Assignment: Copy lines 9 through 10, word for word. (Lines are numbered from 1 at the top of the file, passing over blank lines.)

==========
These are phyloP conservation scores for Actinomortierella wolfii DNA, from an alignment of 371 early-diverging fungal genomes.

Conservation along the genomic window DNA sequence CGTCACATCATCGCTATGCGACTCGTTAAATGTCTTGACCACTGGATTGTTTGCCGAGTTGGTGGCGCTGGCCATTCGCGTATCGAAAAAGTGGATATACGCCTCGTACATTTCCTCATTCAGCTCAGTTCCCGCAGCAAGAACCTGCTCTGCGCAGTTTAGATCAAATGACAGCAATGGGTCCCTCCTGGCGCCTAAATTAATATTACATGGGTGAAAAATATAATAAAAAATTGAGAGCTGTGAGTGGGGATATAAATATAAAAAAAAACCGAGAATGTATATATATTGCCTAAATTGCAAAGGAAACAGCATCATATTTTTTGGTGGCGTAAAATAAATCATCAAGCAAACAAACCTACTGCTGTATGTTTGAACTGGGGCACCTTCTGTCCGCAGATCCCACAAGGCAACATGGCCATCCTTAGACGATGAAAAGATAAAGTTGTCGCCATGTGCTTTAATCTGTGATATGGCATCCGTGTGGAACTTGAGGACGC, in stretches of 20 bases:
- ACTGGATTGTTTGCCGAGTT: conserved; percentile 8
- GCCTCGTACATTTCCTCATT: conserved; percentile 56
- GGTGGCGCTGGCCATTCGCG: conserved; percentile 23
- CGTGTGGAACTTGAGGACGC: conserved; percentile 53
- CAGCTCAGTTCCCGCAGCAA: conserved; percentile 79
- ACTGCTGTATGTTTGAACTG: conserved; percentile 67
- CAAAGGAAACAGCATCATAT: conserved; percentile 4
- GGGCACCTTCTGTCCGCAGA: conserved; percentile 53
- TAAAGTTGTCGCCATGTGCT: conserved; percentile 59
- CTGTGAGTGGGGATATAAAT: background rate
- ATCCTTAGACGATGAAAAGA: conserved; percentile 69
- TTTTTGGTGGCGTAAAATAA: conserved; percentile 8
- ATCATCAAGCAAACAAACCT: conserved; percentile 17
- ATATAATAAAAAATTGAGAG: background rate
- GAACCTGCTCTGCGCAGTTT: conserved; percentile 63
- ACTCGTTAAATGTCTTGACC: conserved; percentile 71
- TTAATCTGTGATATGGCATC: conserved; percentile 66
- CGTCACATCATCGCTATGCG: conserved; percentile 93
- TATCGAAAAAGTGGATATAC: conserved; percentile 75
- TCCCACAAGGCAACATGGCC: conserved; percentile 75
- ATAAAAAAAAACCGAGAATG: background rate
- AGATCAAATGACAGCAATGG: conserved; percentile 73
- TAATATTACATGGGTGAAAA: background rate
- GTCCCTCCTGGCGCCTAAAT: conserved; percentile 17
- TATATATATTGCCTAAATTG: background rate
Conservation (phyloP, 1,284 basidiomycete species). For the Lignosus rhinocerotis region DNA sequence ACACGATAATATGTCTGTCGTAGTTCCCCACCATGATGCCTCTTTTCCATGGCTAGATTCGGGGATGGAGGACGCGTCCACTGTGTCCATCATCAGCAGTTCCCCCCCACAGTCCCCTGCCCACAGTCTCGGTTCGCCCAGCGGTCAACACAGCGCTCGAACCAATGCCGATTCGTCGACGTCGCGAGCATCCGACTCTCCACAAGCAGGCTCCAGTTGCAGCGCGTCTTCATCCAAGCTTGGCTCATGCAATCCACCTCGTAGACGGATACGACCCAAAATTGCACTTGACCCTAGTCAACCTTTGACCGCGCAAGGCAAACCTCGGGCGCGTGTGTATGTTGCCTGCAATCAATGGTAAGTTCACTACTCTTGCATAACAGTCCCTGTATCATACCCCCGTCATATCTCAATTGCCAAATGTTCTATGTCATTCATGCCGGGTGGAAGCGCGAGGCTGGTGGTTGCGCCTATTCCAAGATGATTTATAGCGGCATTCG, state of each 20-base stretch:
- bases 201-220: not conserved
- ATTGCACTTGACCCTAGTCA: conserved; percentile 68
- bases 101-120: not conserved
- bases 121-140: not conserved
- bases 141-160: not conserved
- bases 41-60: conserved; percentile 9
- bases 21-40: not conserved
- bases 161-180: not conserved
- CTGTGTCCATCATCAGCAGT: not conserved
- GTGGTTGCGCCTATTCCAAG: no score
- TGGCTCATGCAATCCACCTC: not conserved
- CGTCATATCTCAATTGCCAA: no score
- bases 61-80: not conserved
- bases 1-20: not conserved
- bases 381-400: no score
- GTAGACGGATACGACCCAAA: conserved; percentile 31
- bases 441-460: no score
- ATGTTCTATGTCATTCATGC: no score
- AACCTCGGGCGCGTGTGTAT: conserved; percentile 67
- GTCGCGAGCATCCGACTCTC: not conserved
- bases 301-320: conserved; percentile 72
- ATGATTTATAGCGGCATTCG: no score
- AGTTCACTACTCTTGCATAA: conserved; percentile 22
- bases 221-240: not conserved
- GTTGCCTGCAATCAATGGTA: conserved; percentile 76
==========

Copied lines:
- CAAAGGAAACAGCATCATAT: conserved; percentile 4
- GGGCACCTTCTGTCCGCAGA: conserved; percentile 53